Students will identify stereotypes about a specific group of people, and then create pamphlets with written and visual information that combats those stereotypes.
Intended Age GroupSecondary (grades 6-12)
Length of LessonOne 50 minute lesson
Standards AreaSocial Studies
Students will be able to:
- explain why Melanie Yazzie made Indian Look-Alike;
- discuss the power of visual imagery to communicate important messages;
- identify different stereotypes and discuss their impact; and
- feel comfortable taking creative risks to combine imagery and words to convey a powerful message.
- Warm-up: Have students brainstorm stereotypes held in the United States about the cultural group to which they belong. Ask them to share how these stereotypes make them feel. Make sure to help students maintain a positive atmosphere without joking or making fun of others. This topic is very sensitive and can be hurtful if not managed carefully.
- Watch the video with Melanie Yazzie talking about experiences that led to the creation of Indian Look-Alike (found in the Teaching Resources section of the Indian Look-Alike object page). As a class, read about Indian Look-Alike and what the artist says about her motivation for the piece. Facilitate a discussion about why such stereotypes evolve and persist.
- Instruct students to create pamphlets, either by hand or on the computer, with information that combats stereotypes about either Native Americans or one of the other groups represented in the class. Students may work individually or with a partner. Criteria for the pamphlet should include: 1) identification of a particular stereotype about Native Americans or another group that students want to combat; 2) factual information from at least three sources that refute the stereotype; 3) at least three visuals to support what the students are trying to convey in writing; and 4) at least one quotation from Melanie Yazzie.
- Give students time to critique and peer-edit their rough drafts before submitting final drafts. They should make sure the pamphlets meet the criteria and use visual imagery effectively to convey a message.
- Call on volunteers to share their pamphlets, and then display all of the pamphlets so that the students can learn from each other.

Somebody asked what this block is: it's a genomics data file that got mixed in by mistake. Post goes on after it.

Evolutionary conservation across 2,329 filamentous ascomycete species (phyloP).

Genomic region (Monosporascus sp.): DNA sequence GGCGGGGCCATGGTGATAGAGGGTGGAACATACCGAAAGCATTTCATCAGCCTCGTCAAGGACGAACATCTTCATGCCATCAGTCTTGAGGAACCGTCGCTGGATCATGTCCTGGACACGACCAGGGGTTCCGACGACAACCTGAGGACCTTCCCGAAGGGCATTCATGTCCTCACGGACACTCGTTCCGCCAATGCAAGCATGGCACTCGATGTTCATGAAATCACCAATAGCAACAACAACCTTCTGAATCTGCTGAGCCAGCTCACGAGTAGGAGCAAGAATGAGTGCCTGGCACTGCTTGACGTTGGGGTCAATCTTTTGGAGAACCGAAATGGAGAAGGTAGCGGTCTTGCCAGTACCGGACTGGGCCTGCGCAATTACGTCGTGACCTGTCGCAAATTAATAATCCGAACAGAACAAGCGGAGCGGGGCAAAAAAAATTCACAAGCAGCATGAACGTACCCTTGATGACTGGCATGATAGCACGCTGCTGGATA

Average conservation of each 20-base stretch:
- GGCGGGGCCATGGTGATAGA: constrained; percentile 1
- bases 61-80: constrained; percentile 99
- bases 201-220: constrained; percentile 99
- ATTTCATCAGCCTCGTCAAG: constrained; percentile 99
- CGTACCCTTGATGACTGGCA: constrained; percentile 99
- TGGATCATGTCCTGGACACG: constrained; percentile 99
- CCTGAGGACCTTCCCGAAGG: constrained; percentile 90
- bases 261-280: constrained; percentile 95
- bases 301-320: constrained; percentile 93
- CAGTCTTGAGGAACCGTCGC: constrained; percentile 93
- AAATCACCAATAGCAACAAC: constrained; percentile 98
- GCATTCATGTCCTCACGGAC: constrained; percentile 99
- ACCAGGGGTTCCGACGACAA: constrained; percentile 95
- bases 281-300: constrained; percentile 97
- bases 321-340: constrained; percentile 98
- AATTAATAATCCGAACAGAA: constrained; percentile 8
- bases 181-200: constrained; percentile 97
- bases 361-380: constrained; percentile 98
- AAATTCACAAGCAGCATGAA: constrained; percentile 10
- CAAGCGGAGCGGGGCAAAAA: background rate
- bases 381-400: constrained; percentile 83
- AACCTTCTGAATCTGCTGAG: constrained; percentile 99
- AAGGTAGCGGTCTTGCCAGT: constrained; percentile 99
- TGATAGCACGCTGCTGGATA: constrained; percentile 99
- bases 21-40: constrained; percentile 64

- Paper and pencil or pen for each student
- Internet access
- Access to a printer to print pamphlets made on the computer
- Magazines, glue sticks, scissors, and colored pens/pencils for students to make pamphlets by hand
- About the Art section on Indian Look-Alike
- Color copies of Indian Look-Alike for students to share, or the ability to project the image onto a wall or screen
- Social Studies
- Understand the concept that the power of ideas is significant throughout history
- Analyze the concepts of continuity and change and effect
- Analyze the concept of complexity, unity and diversity
- Become familiar with United States historical eras, groups, individuals, ideas and themes
- Visual Arts
- Observe and Learn to Comprehend
- Relate and Connect to Transfer
- Language Arts
- Research and Reasoning
- Writing and Composition
21st Century Skills
- Critical Thinking & Reasoning
- Information Literacy
About the Art
Who Made It?
Born in 1966, Melanie Yazzie grew up on the Navajo reservation in northern Arizona. She earned her Bachelor of Arts degree at Arizona State University and a Master of Fine Arts degree in printmaking at the University of Colorado, Boulder, where she is now an associate professor of art. Yazzie works in a variety of media including printmaking, painting, sculpture, installation art, and ceramics, and has led several collaborative international projects with artists in New Zealand, Siberia, Australia, Canada, Mexico, Germany, and Japan.
Yazzie’s artwork explores themes of childhood memories, travel and transformation, the role of women in Navajo culture, post-colonial dilemmas, and her personal health. “The work I make is about my personal experience as a Navajo woman in today’s society,” she says.
What Inspired It?
The overall concept of this piece was inspired by Yazzie’s work with the community and her efforts to educate students about Native American stereotypes. She was shocked when she went to speak to a school class and saw that the children were given a worksheet with stereotypical images of Indians under the same prompt that appears at the top of her print:
Circle the Indians in each row that look the same. Color the pictures.
“I looked at [the worksheet] and thought I do not look like these [nor does] anyone I have ever known. I decided to take the art project and make one of my own, inserting my own childhood image,” Yazzie explains.
The title of the print and the instructions at the top are exactly the same as those on the worksheet that was given to the elementary school children.
The image of Yazzie as a girl doesn’t resemble the cartoonish Indians at all. By inserting her image into each row, Yazzie makes it obvious which “Indians” look the same and makes the point that Native Americans are individuals, not types.
According to Yazzie, the background color and pattern resemble a turquoise stone. Turquoise plays a large role in Navajo religious ceremonies and is prominent in Navajo jewelry. It is thought to promote healing and good luck.